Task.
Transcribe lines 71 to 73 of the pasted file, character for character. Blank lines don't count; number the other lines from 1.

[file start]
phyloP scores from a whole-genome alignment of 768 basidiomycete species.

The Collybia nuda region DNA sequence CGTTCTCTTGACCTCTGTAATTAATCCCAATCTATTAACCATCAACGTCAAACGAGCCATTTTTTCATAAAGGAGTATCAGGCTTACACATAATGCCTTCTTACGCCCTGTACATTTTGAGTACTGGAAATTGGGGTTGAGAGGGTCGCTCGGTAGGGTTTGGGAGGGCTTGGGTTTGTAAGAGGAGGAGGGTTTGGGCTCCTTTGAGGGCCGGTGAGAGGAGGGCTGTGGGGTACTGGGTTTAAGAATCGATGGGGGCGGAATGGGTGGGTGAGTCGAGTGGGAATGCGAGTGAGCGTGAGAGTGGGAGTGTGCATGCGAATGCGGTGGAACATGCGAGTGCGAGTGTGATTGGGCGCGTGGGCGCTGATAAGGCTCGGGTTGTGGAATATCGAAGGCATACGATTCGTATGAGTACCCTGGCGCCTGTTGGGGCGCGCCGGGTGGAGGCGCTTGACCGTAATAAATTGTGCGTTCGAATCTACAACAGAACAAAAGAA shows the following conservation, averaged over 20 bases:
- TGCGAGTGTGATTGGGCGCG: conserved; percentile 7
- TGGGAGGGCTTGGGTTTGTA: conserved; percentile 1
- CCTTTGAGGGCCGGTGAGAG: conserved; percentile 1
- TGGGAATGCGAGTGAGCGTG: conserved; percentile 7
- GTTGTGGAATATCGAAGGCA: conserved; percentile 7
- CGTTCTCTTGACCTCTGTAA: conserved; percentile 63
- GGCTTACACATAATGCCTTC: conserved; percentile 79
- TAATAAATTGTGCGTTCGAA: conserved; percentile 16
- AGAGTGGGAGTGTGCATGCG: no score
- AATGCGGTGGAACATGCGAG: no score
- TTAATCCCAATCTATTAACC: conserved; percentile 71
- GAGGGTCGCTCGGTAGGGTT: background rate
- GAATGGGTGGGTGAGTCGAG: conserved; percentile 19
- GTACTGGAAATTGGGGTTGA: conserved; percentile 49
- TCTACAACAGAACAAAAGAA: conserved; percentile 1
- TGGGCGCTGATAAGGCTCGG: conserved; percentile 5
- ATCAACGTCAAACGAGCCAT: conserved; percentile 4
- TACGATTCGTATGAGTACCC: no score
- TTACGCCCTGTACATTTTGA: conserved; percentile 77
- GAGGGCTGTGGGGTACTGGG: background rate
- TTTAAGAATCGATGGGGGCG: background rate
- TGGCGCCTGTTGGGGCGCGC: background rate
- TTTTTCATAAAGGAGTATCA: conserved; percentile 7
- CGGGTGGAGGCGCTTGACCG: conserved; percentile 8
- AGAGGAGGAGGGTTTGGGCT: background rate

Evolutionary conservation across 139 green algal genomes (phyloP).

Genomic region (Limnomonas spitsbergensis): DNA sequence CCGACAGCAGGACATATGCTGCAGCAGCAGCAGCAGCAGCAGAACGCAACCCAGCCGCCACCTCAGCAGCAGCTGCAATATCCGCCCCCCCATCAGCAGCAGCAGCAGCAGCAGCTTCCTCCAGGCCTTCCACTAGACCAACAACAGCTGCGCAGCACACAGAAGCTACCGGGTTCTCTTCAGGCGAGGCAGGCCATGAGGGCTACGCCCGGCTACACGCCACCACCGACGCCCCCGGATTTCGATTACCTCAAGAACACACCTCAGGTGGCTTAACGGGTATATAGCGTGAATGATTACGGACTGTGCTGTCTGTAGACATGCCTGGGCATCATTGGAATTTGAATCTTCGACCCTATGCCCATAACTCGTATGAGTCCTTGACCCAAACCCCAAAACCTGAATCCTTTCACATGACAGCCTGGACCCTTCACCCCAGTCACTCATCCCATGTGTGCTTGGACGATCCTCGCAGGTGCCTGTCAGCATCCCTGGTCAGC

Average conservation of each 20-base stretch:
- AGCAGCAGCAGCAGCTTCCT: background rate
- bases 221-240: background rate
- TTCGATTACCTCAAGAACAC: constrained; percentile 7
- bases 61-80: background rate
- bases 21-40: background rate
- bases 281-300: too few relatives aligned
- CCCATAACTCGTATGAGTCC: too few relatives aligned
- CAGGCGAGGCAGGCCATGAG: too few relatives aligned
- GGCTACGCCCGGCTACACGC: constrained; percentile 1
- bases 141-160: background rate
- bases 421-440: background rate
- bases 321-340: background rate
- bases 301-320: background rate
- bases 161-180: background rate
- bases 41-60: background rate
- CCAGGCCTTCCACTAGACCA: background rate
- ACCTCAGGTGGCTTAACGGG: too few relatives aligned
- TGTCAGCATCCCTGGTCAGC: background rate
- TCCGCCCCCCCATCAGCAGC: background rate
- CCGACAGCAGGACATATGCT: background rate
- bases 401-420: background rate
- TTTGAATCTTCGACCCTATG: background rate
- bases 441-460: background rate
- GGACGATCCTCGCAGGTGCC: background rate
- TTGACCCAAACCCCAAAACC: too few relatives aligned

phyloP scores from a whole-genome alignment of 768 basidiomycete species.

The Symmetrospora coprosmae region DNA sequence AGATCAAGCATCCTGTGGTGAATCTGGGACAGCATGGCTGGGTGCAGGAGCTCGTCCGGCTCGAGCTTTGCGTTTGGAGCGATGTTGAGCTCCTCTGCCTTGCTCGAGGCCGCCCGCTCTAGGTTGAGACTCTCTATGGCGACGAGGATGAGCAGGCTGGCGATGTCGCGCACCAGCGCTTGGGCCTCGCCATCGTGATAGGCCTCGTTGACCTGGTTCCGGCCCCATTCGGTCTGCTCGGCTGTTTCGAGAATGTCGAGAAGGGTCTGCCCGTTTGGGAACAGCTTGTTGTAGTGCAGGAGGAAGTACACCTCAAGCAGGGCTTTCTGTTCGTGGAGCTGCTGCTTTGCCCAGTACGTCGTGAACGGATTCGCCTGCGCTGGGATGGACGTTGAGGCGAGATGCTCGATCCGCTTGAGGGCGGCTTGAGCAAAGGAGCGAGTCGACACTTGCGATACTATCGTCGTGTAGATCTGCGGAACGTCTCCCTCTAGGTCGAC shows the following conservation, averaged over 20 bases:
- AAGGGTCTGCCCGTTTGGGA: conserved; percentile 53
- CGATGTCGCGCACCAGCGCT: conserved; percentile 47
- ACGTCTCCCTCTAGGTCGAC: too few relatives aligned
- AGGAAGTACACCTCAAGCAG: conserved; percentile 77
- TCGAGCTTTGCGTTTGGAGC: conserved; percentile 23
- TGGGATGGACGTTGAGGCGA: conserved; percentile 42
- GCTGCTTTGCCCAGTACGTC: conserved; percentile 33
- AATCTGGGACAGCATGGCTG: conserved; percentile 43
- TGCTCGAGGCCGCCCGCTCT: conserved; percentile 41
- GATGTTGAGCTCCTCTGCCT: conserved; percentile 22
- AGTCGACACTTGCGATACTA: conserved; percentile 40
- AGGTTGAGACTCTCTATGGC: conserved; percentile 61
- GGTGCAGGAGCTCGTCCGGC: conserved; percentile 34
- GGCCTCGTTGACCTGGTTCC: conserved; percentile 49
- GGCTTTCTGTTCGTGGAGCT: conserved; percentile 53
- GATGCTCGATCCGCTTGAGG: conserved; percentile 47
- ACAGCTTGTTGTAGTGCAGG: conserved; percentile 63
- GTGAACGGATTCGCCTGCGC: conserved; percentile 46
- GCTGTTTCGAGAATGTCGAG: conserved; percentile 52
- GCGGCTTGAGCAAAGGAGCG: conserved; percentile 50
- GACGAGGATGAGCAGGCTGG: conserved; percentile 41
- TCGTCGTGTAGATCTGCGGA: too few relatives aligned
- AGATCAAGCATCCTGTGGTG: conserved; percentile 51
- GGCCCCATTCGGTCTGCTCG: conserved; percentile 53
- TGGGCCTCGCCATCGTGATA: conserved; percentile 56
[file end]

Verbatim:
- GGCCTCGTTGACCTGGTTCC: conserved; percentile 49
- GGCTTTCTGTTCGTGGAGCT: conserved; percentile 53
- GATGCTCGATCCGCTTGAGG: conserved; percentile 47